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Story Publication logo March 8, 2010

Yemen's Women Have Little to Celebrate

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After the attempted bombing of Northwest flight 253 in December, Yemen again became the focus of US...

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It's a little surreal being in Yemen on International Women's Day. This place is not exactly a feminist's paradise.

A 2009 World Economic Forum report on gender equality listed Yemen for the fourth year in a row as the worst country in the world to be a woman. The worst. We're talking worse than Saudi Arabia. Worse than Pakistan. A March 2010 Freedom House report backed up the World Economic Forum's findings, reporting that while many Middle Eastern country's women's rights records have improved in the last five years, Yemen's has not.

The criteria behind both those rankings are complex, but they hinge, at least to some degree, on the fact that roughly 70 percent of Yemeni women are illiterate, maternity mortality rates are achingly high, and girls as young as 8-years-old are regularly married off to men they've never met. To top it off, most Yemeni women are, by virtue of a Sharia (Koranic) legal system, almost entirely powerless in the eyes of both society and the government.*

But statistics can begin to feel a little abstract. On the ground, they translate to the fact that most Yemeni schools and universities are single-sex -- and with the number of educated women declining, the number of women available to teach school is declining, too. Social events -- parties, weddings and daily meal times -- are also almost entirely single-sex. Men and women do not interact in public. (It's considered rude to write, or in many cases to speak, a woman's name; she is "the mother of," or the "wife of.") Roughly 90 percent of the women you see on the street are dressed head-to-toe in black fabric, with only an inch-wide slit for their eyes.

For a lack of infinite space and time to illustrate the plight of women in this culture, here's a single anecdote: Last month, I went bowling with Nujood Ali, an 11-year-old girl whose parents married her off to a 30-year-old delivery man when she was 10. (Nicholas Kristof wrote about her last week.)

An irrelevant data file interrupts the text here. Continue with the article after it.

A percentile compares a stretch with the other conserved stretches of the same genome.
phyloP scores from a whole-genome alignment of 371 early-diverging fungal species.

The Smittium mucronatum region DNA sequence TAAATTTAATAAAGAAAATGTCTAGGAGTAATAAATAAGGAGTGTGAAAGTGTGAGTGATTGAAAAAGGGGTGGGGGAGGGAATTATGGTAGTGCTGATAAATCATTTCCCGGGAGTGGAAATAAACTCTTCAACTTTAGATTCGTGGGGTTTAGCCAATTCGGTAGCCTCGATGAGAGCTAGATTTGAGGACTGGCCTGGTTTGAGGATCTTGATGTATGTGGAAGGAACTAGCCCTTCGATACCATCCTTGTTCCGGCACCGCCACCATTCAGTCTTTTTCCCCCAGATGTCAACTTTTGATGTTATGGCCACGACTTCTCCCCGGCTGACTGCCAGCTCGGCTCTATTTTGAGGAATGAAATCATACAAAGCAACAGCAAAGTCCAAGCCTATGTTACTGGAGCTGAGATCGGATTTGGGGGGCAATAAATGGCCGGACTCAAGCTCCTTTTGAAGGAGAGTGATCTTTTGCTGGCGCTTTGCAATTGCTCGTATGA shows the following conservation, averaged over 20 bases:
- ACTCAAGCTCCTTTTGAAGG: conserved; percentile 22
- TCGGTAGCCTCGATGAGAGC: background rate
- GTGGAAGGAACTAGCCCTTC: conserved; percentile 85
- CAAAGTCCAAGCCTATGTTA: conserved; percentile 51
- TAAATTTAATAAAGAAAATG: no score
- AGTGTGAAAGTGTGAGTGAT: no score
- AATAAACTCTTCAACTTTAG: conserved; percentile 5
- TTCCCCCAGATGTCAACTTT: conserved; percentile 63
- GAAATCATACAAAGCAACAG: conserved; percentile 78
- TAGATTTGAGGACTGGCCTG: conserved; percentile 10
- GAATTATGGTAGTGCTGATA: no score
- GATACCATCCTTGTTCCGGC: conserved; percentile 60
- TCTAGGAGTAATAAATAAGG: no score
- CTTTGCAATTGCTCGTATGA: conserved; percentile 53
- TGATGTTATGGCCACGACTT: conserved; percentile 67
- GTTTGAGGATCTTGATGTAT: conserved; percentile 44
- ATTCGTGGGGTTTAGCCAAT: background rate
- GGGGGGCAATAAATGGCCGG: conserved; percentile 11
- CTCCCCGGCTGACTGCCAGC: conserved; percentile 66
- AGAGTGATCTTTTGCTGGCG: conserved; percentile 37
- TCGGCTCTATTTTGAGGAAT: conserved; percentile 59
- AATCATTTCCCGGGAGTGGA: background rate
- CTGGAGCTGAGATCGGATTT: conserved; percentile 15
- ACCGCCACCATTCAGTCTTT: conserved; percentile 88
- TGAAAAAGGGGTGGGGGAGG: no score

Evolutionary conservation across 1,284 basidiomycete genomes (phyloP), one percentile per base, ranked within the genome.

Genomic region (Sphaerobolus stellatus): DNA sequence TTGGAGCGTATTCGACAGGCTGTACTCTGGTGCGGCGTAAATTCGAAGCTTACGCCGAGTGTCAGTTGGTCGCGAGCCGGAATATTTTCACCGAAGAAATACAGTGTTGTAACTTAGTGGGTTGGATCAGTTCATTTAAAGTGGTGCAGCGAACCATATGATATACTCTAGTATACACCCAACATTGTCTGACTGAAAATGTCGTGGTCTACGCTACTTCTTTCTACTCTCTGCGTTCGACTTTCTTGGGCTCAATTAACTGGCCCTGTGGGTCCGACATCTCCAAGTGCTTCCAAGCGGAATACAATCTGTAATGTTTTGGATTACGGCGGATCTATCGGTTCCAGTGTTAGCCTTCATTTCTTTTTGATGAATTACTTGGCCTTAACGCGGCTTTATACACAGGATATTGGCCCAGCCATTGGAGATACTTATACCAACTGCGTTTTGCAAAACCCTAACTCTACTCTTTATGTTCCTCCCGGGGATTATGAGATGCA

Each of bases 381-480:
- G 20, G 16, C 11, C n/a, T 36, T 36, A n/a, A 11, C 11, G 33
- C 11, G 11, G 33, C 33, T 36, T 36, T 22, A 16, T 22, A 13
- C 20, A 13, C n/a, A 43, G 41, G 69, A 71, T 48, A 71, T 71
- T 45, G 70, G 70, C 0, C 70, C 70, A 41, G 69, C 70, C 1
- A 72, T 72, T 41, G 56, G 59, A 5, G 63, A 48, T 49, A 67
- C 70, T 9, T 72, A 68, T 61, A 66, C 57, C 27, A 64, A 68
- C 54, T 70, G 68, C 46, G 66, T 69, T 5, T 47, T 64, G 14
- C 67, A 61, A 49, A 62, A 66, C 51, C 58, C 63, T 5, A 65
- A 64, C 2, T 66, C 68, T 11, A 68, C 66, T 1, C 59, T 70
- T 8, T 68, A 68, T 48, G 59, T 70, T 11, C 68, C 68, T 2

Nujood is famous in Yemen – a French journalist wrote a book about her, and she's been featured in hundreds of local and international news stories – partly because she's the exception. She ran away from home, her story got picked up by a few crusading local journalists, and she won a divorce. There are thousands of girls like Nujood – child brides; second graders on their wedding nights – whose stories go untold. Last year, a 12-year-old girl died in childbirth – again, one of the few instances that are actually reported by families, much less picked up by the media.

As a side note, Nujood is – I happily report – a darling, spunky little kid who seems to have rebounded from the crisis that has pushed her into the limelight. She didn't quite beat me at bowling, but she did get a strike, which was pretty good, considering she had to hold the ball with both hands. When I tried to direct her over to the pool tables, she gave me a perfect third-grader's sidelong look: "That's boring," she said, "Can't we go outside and play?" And so we did. Bumper cars, a Ferris wheel, and a burger and fries later, she and her brother went home.

* A woman's testimony counts for only half of a man's testimony in the court of law. (When I asked a Yemeni friend why that was, he explained that it was because it was "scientifically proven" that women can't speak and remember at the same time. That little gem of pseudoscience is straight out of a sermon by Sheikh Abdul Majeed al-Zindani, an influential cleric who the U.S. categorizes as a terrorist, but who most Yemenis think is a pretty charismatic guy.)

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